State: Henderson schools didn’t violate law in promoting tax

HENDERSON (AP) — Kentucky officials have concluded that Henderson County Schools didn’t violate the law by campaigning in favor of the school system’s nickel tax last year.

The Gleaner of Henderson reports that the Kentucky General Assembly’s Office of Education Accountability told the school system in a letter recently that school officials hadn’t taken any illegal steps by approving the use of about $3,500 in donated funds to promote the nickel tax on the Nov. 3 ballot.

The tax, which generates revenue for construction or renovation projects, narrowly passed last year.

Residents opposed to the tax had argued against the use of the campaign funds. They also said voters approved only a $0.05 tax per $100 of property valuation, not the $0.059 tax that was levied. The state is still investigating the ballot’s wording.


Center for social justice proposed at UK

LEXINGTON (AP) — A group of University of Kentucky faculty wants to establish a center that focuses on social justice and inequality.

Psychology professor Christina Brown tells the Lexington Herald-Leader that she has been working on the proposal for the UK Center for Equality and Social Justice since last fall. She says the center would be structured around three main topics: research, policy studies and law, and community engagement and advocacy.

“There are a lot of us at UK that do research on issues related to equality and social justice,” Brown said. “For many years we’ve held symposiums and taught classes on these topics, but we’ve never had an organization that brings all these scholars together.”

The center would have a speaker’s series and a scholar in residence, and it would offer graduate and undergraduate student fellowships.

Brown says startup costs would be low because so many resources already exist on campus.

Top administrators say they are excited about the prospect.

“Just as cures of chronic illness and disease are often found at the intersection of disciplines, so too are answers for issues such as income inequality, racial and ethnic disparities, and violence,” UK Provost Tim Tracy said in a statement. “UK’s distinctive depth and breadth make us an ideal institution for this kind of scholarly activity, which complements our strategic plan’s emphasis on inclusivity and diversity. … Although discussions are still very preliminary, there is a profoundly powerful idea behind bringing scholars together across disciplines to tackle some of the issues and challenges of the day.”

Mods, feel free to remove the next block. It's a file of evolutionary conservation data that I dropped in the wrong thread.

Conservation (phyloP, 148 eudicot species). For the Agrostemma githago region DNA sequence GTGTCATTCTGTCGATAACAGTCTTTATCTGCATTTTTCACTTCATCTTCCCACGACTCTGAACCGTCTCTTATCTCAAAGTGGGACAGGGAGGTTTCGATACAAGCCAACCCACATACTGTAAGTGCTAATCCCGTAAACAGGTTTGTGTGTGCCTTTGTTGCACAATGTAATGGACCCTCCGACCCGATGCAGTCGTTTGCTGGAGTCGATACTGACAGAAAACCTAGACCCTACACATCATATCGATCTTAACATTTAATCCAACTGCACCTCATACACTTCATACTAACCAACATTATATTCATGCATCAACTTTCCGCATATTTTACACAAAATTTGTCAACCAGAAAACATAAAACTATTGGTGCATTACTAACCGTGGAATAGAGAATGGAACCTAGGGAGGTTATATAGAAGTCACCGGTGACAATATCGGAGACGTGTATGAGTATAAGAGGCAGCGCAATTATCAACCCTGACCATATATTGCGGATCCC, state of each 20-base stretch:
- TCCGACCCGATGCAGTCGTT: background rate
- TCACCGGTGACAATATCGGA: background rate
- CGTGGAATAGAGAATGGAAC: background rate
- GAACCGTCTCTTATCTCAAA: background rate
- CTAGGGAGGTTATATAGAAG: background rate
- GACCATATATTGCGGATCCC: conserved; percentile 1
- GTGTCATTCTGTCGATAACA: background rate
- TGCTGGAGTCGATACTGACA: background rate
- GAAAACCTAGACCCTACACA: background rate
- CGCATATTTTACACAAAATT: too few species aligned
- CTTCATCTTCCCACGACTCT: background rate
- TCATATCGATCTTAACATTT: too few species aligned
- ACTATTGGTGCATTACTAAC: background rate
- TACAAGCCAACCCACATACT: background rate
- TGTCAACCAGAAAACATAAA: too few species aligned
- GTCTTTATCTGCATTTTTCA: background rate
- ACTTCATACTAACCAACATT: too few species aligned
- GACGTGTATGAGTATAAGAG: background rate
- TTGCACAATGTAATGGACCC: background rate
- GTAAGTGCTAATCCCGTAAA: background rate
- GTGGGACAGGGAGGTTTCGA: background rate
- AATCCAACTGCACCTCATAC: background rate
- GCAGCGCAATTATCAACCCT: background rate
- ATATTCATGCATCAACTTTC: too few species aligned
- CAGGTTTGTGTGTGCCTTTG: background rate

The proposal will go to the university’s faculty senate. If approved, the plan will be sent to the board of trustees for final action.


Wildfire at Land Between Lakes expected to burn itself out

GOLDEN POND (AP) — The U.S. Forest Service is expecting a wildfire at Land Between The Lakes National Recreation Area to extinguish itself in the next couple of days as rain moves into the area.

The agency said in a news release the fire started Sunday afternoon in a forested area off Forest Service Road 120 in Lyon County. Firefighters from the Forest Service as well as Eddyville and Kuttawa responded, building a fire break to contain the fire.

The fire was still covering some 28 acres on Monday, and officials expected smoke to continue through Monday evening.

Land Between The Lakes Fire Specialist Todd Lerke said the fire is expected to stay within the contained area of about 43 acres.

The Forest Service said wetting rain was expected Monday night through Tuesday.